1 fierce pussy poster-I am a lezzie.jpg

1991 List Posters  

fierce pussy’s first project was to reclaim derogatory language and transform it into an affirmation of our collective identity. 


1991 Family Pictures and Found Photos

Much as we reclaimed language in the list posters, in this next project we used our own baby pictures to represent our personal experiences of growing up. Using these snapshots allowed us to challenge heteronormative assumptions about identity, family, gender and appearance.


1992 Re-naming the Streets

Using sidewalk stencils and spray paint, as well as spray-painted cardboard street signs, we re-named many streets along the route of the Gay Pride Parade. We went out late at night/early morning with ladders and wire, installing our own signs on top of the official ones.  A few examples: Christopher Street became Tomboy Turnpike, Hudson Street became Audre Lorde Lane, Sheridan Square became fierce pussy Plaza, Bleecker Street became Martina Navratilova Court, Fifth Avenue became Joan Nestle Boulevard, and 10th street became Kitty Tsui Avenue


1992 Political Greeting Card Campaign

An edition of Season’s Greetings cards distributed prior to the November 1992 elections, pre-addressed to Cardinal O’Connor and Senator Alfonse D’Amato. This campaign was our response to their endorsement of oppressive, misogynist homophobic public policies.


1993 Billboard Project, Graz, Austria

In conjunction with “Plakate”, an ongoing series of artists’ billboards sponsored by the Graz Kunstverein. We had numerous billboards throughout the city of Graz, with a blow-up of a black-and-white 5th grade class photo from 1972 with large typewriter text which read: “How many lesbians in this picture?”


1993 Boycott Colorado

A series of worksin support of the Boycott Colorado campaign which was waged in the wake of anti-gay legislation passed by voters in Colorado.


1994 Bathroom Project at Lesbian and Gay Community Services Center

A site-specific installation in the women’s bathroom made as part of the exhibition “Outhouses” at the New York Lesbian and Gay Community Services Center, incorporating a billboard-sized poster, messages etched on mirrors inside the stalls and an edition of custom-printed toilet paper.


1994 Next time We’ll Bury It

 This poster features a redacted newspaper article. We also did a version with the article intact. One evening in 1993, John Bobbitt came home drunk and raped his wife Lorena in their Virginia apartment. Lorena got up afterwards, went to the kitchen, got a knife and cut off John’s penis while he was sleeping. She then took off in the car and flung the severed penis into a field. The police searched, found the penis and re-attached it. This was our response.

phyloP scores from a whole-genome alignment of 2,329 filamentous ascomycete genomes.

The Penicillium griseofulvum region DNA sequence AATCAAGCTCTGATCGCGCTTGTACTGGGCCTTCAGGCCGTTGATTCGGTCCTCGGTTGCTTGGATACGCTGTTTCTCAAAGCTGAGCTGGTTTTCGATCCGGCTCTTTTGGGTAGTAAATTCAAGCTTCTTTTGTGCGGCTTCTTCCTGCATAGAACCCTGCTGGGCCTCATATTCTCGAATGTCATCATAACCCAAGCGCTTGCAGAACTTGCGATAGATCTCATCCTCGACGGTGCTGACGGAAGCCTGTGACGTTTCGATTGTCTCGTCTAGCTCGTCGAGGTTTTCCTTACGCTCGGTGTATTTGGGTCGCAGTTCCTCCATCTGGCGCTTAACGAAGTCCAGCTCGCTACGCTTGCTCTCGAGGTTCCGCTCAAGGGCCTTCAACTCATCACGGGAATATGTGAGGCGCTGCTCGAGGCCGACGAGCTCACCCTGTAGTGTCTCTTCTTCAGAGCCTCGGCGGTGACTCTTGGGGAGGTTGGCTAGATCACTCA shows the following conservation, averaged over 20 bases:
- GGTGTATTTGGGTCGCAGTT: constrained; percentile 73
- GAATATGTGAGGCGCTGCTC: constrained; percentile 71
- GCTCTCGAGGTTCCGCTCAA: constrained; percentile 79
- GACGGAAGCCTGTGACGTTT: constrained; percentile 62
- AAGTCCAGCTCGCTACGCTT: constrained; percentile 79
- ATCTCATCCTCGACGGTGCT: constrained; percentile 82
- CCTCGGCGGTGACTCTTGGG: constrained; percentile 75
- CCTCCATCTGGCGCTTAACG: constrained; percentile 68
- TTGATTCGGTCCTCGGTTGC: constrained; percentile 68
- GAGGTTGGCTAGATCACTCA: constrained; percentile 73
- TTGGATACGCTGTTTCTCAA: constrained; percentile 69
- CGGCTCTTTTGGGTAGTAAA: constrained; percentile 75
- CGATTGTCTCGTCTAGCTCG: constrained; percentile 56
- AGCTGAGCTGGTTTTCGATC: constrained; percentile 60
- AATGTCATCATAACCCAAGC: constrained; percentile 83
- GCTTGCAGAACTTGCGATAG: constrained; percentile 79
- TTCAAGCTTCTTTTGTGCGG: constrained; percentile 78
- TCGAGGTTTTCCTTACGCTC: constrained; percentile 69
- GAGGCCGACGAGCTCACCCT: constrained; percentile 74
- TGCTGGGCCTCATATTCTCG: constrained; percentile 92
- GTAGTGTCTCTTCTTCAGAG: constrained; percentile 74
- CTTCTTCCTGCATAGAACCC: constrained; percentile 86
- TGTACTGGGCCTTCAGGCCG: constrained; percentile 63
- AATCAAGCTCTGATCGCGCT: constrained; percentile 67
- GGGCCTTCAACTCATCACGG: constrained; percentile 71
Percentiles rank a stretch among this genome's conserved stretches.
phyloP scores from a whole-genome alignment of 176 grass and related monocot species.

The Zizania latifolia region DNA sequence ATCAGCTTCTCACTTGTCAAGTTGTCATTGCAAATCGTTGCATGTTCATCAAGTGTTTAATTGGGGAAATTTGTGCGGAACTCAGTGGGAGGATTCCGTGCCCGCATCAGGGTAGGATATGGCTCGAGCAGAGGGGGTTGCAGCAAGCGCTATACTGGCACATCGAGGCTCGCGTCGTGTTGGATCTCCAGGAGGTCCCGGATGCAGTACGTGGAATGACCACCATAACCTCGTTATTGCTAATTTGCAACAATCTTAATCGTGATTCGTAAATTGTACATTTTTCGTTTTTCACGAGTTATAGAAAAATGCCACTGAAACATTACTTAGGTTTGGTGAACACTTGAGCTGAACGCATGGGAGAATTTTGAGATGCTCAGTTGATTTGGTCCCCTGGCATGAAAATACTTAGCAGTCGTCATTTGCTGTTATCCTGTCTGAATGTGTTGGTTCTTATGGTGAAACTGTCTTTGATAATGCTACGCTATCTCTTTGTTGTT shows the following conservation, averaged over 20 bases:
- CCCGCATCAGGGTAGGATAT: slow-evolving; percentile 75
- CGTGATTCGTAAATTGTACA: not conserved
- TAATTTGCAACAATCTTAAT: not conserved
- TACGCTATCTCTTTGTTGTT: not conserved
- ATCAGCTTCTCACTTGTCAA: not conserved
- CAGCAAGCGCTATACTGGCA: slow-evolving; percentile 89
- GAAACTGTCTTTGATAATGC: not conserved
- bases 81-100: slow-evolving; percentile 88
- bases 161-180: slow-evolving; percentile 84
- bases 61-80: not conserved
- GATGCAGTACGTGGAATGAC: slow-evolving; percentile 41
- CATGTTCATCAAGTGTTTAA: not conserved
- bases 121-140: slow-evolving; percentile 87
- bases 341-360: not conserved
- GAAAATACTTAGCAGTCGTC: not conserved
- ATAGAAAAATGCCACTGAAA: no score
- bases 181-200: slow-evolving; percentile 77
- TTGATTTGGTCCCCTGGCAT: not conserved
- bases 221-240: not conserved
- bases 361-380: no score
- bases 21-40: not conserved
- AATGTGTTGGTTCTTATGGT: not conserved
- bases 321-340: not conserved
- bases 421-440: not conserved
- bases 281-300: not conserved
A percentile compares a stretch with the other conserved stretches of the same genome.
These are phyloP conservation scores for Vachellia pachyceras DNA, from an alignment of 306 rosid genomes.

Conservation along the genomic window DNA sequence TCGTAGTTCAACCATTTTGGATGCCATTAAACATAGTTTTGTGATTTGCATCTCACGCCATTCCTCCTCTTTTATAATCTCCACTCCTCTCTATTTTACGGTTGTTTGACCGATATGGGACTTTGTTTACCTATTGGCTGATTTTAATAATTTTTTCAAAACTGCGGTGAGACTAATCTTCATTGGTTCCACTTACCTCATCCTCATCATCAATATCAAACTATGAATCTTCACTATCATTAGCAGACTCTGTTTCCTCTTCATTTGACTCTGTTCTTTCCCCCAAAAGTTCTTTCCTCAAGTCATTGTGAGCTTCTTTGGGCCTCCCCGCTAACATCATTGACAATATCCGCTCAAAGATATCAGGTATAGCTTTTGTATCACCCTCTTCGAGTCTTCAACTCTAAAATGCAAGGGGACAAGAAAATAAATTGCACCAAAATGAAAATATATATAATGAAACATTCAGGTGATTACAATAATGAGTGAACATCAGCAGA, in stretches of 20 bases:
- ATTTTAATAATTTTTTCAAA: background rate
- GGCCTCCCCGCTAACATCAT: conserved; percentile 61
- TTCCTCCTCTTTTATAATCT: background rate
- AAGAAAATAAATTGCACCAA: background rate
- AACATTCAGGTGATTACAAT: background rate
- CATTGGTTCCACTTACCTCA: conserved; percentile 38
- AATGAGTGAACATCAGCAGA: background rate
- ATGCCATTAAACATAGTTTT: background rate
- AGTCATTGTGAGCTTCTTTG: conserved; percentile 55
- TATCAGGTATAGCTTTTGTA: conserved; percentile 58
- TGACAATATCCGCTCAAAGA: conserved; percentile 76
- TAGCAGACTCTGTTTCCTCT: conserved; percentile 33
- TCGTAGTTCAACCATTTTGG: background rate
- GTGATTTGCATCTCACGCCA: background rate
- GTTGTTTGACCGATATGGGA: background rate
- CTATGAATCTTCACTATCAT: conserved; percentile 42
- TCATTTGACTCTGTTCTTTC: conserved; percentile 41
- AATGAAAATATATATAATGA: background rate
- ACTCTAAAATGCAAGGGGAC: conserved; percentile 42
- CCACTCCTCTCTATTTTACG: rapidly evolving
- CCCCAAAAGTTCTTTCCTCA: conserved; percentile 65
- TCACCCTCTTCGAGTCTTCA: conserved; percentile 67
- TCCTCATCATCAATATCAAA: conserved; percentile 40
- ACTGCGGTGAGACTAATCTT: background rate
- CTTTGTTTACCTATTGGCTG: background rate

1994 No Special Rights 

In the early ‘90s , the right wing and the Christian Coalition embarked on a campaign using the phrase“no special rights for homosexuals”  A slew of legislation across the country made it legal to discriminate against queers in the workplace, housing, parenting and healthcare. Their incendiary homophobic language created a climate which encouraged violence against queers, and across the country there were countless bashings, murders and fire-bombings. Fierce pussy responded with a poster campaign appropriating “no special rights” to ask heterosexuals the question: how would it feel to have that hatred directed at you


1994 fierce pussy Mobile

Our own low-budget moving billboard cruised through the streets of New York during Stonewall weekend, featuring three 6 foot by 12 foot posters (enlarged using color xerox) wheatpasted to the sides and back of the truck.



Four of the original core members of fierce pussy re-convened to put together a retrospective of their work at Printed Matter in New York City. They produced a remix of their early list poster, which was wheatpasted as an installation in the storefront window of the shop. They also printed it as a postcard. Printed Matter published a book of the early poster work entitled FIERCE PUSSY on the occasion.


2008-10 Lesbian Herstory Archive residency

Mining the Archive, an exhibition